A spectacular collapse by the Board President’s XI side saw the hosts succumb to 221 all out in 66.4 overs. Apart from a gem of an innings by Dinesh Mongia (66 runs, 107 balls, 9 fours, 3 sixes) there was nothing of note in the Board President’s XI innings. Hrishikesh Kanitkar batting at number seven made just 2 even as Rakesh Patel (13), Surendra Singh (7) and Sarandeep Singh (0) were dismissed cheaply. Board President’s XI were 221 all out and well short of the follow on mark.

However, Australia being the thorough professionals they are, did not enforce the follow on. Opting to gain some more batting practice in Indian conditions, Steve Waugh sent out Matthew Hayden and Michael Slater to bat. The righthanded New South Welshman was his usual flashy self, having a go at everything that was on offer. His counterpart Hayden was a bit more circumspect, but not luckier by any measure.

After seeing off the mediumpacers Hayden flashed hard at a well flighted delivery out side the off stump from Narendra Hirwani. The ball gripped the wicket and stopped a bit on the southpaw. The bat made contact with the ground and appeared to miss the bat. A loud shout for caught behind ensued and the umpire agreed with the fielders. Hayden (26) was the only casualty of the day for the Aussies.

When stumps were drawn Slater had 24 to his name and Justin Langer was yet to open his account. Australia managed 53/1 off 13 overs.


Resuming on 50/1 after lunch the Board President’s XI side lost two quick wickets. Mohammed Kaif who batted well for a compact 33 fell soon after lunch to the guiles of Colin Miller. The fall of Kaif’s wicket brought the Indian captain – Sourav Ganguly – to the crease. Starting nervously, Ganguly was tied down well by the mediumpace of Michael Kasprowicz. Despite bowling a large number of no balls, Kaprowicz managed to peg away just short of a length and trouble the Indian captain.

While the Indian captain was in a spot of bother things got worse as his partner, Sridharan Sriram (27 runs, 78 balls, 3 fours), chased a quick ball outside the off stump from Kasprowicz and nicked the ball through to the keeper. Bradley Haddin had his first catch of the tour and Board President’s XI were 71/3.

After being tied down for a spell Ganguly flashed hard on more than one occasion. Fortunately for the skipper every time he made a mistake, the ball fell short of the slip cordon. Having weathered the early storm Ganguly became his fluent self when the spinners came on. Coming down the wicket and lofting the ball over the infield with characteristic ease Ganguly moved quickly to 41. The flow of runs caused a rush of blood and in a moment Ganguly had undone all the good work from earlier. Coming down the track to Mark Waugh the Board President’s XI and India skipper played all over a straight ball and saw his off stump knocked over. Ganguly’s 41 came off 81 balls.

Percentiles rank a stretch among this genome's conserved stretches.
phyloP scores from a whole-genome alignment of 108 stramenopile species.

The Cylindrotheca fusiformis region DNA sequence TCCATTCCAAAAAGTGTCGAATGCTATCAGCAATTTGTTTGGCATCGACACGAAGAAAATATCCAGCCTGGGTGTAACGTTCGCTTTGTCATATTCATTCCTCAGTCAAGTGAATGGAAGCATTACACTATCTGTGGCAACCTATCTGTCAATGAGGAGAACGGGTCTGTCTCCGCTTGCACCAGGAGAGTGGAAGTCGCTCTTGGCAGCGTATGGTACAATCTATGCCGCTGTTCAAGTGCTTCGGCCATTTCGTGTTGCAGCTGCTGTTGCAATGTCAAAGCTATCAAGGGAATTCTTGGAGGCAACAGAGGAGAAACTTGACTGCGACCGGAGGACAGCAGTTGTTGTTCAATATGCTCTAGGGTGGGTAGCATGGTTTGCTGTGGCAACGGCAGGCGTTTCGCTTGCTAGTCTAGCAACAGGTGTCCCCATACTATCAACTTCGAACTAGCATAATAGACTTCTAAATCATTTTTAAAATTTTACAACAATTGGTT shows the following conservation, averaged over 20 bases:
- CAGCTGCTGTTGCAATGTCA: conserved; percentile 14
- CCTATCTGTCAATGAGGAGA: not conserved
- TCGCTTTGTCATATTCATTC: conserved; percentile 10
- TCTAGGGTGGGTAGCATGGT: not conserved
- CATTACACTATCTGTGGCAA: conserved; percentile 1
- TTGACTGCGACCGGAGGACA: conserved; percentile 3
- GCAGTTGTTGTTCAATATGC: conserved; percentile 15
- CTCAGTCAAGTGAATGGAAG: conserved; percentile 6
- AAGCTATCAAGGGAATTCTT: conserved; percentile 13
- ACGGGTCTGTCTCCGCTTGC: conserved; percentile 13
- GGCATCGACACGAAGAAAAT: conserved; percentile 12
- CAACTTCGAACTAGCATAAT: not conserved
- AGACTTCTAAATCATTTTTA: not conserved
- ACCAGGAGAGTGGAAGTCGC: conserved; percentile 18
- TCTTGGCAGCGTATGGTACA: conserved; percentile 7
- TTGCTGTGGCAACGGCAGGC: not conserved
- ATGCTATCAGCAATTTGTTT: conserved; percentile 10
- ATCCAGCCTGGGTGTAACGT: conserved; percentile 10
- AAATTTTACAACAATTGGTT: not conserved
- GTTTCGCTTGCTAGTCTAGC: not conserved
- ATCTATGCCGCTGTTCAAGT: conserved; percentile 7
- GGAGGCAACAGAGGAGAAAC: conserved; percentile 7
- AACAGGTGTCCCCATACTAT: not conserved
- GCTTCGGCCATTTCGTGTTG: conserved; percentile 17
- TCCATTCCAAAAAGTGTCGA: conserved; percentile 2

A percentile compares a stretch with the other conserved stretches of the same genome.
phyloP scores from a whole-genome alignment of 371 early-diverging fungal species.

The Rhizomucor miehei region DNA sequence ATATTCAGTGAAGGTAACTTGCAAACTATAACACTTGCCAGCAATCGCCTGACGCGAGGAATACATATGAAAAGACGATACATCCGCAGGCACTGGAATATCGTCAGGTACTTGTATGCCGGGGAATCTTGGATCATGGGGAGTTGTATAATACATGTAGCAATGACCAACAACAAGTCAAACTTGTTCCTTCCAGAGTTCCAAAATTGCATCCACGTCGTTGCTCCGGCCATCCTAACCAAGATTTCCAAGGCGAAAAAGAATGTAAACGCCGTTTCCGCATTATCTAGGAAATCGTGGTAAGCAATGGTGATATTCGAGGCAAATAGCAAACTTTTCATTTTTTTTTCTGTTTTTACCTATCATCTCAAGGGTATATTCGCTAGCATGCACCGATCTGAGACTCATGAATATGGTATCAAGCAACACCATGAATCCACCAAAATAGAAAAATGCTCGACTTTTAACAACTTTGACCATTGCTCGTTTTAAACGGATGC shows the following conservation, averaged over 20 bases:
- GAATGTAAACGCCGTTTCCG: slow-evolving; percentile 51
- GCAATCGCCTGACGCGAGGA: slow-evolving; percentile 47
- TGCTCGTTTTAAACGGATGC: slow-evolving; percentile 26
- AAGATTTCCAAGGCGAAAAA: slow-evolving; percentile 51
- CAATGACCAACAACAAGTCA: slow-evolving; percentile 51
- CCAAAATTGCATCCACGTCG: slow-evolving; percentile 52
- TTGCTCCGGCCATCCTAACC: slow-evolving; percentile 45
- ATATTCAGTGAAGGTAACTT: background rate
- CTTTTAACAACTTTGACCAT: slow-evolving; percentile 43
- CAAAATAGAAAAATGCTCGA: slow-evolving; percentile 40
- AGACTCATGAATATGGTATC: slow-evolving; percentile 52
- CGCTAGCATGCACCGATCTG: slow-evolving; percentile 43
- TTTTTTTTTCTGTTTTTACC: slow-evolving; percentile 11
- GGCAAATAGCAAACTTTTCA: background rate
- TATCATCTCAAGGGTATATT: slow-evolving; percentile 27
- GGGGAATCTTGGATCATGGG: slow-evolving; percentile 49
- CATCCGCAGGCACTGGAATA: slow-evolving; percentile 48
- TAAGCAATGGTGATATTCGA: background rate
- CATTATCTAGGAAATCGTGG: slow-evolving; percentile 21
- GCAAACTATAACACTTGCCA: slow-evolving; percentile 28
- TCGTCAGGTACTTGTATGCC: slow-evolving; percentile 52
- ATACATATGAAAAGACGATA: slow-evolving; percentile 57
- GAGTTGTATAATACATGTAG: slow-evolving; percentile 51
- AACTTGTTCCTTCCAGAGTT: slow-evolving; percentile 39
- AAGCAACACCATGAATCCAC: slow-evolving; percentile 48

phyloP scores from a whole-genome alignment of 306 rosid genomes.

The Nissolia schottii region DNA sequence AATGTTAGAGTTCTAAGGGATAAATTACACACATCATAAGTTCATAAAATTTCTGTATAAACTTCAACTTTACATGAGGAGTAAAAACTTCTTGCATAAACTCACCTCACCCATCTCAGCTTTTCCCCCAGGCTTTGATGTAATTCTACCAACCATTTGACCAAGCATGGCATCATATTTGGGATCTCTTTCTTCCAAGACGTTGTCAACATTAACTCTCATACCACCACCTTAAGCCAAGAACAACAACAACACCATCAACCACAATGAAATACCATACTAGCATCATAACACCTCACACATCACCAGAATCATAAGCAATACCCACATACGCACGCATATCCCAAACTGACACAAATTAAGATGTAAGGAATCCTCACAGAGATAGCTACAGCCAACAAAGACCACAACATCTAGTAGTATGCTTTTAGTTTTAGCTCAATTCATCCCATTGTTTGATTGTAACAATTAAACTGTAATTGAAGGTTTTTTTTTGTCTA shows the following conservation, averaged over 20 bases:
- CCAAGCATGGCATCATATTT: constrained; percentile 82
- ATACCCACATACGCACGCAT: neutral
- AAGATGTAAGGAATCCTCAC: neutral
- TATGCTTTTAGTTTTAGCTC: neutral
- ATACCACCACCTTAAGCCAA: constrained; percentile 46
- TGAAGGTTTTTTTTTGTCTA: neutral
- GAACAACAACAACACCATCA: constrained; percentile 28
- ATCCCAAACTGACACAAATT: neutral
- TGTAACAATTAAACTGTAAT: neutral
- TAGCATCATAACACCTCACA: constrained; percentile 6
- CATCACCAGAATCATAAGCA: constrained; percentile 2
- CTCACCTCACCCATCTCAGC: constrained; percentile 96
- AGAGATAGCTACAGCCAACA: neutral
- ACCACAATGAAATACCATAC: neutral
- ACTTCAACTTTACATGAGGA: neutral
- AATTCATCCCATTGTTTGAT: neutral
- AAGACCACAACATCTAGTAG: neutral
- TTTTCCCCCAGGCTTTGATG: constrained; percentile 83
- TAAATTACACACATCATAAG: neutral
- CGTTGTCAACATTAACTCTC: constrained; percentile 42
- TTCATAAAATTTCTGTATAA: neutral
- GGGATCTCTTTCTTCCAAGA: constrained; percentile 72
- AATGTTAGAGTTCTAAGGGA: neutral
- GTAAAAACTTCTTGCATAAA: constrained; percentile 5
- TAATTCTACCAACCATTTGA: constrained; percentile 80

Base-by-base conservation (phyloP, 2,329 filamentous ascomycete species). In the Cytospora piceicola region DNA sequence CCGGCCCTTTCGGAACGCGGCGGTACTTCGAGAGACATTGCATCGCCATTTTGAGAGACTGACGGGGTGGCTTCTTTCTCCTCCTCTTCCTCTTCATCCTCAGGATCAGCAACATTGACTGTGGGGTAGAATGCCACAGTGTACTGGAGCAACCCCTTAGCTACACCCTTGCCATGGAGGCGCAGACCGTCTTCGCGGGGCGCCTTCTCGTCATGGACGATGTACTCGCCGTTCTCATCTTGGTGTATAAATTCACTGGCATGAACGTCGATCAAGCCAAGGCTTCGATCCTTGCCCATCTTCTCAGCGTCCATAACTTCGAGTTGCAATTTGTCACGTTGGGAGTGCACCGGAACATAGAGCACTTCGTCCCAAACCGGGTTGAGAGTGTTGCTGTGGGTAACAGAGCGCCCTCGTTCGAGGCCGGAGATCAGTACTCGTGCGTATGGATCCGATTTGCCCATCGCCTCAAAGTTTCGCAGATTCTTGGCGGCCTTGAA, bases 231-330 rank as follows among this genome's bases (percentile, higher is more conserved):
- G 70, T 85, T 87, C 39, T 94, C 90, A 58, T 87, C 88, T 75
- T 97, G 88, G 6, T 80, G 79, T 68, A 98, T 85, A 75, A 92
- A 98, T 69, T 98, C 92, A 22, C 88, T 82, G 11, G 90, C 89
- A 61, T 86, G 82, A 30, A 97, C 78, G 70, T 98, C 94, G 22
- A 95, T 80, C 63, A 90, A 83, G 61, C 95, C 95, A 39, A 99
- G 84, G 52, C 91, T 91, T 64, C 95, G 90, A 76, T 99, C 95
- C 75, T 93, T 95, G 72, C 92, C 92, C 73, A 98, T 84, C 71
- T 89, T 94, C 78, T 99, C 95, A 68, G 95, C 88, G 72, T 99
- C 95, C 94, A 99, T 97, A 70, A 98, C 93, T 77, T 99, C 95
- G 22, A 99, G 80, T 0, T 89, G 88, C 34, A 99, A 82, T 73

Dinesh Mongia in the meantime had got a good measure of the wicket, the bowling and the conditions. When the spinners gave the ball a bit of air Mongia was quick to come down the wicket and play inside out through the off side. When Miller dropped the ball short, Mongia was on the back foot in a flash. The pull he played over midwicket for six was as good a shot as any seen in the game thus far.

Jacob Martin (10) joined the list of batsmen who missed out when he flicked a Mark Waugh full toss straight to Ricky Ponting at mid wicket. Hrishikesh Kanitkar joined Mongia (59 not out) and Board President’s XI were 187/5 at tea.


Up against a mammoth score of 451, the Board President’s XI skipper, Sourav Ganguly, decided to open the innings with the pairing of Sridharan Sriram and Vijay Dahiya. Although Dahiya may not have the tightest of techniques, he opens the innings for Delhi, his state side, and has met with reasonable success. Against the bowling of Michael Kasprowicz and Damien Fleming however, the stumper did not last long. Trapped plumb in front by a ball from Fleming that held its line, Dahiya was back in the pavilion before he could trouble the scorers.

With no runs on the board and the first wicket down in just the fifth ball of the innings the Board President’s XI got off to the worst possible start. Mohammed Kaif at number three came out to the wicket much earlier than he would have either expected or liked. Along with Sriram, Kaif went about the task of accumulating runs in a methodical manner. Playing with a straight bat, Kaif took no risks against the frontline bowlers.

When Damien Martyn and Colin Miller came into the attack, the pressure lifted ever so slightly. Even at that stage there was little freedom to play strokes for the Board President’s XI side. Bowling wicket to wicket, with minimal experimentation Miller (4-2-6-0) and Martyn (4-1-11-0) held the hosts back to 50/1 in 20 overs. At lunch on the second day Sriram (16) and Kaif (29) were holding fort for Board President's XI.


The Australians began their day on 413/8 and managed to add a valuable 38 runs for the last two wickets. Pushing the score to 451 the Australians set the Board President’s a mammoth target. The first figure the Board President’s XI will be looking to overhaul is the 301 – the follow on mark.

On the morning of the second day, Michael Kasprowicz (35 runs, 54 balls, 6 fours) and Damien Fleming (29 runs, 42 balls, 5 fours) put on 30 runs for the 9th wicket before holing out to the spinners.

Colin Miller coming in at number eleven presented Sarandeep Singh with his final wicket – the Punjab offspinner ended with figures of 5/114.

The Board President’s XI team now have their task cut out for them. After they put on an uninspired display in the field the home side will have to come up with a spirited batting performance to avoid defeat.


Sourav Ganguly is getting used to suffering at the hands of Steve Waugh. After the pasting India received in the first Test, Ganguly should have had some idea about the prowess of the Australians. On the first day of the three day game against the Board President’s XI there was no doubt about who held all the trumps. Ending the day on a very useful 413/8 off 90 overs, the Australians showed how a positive approach to batting is vital – even in a game of longer duration.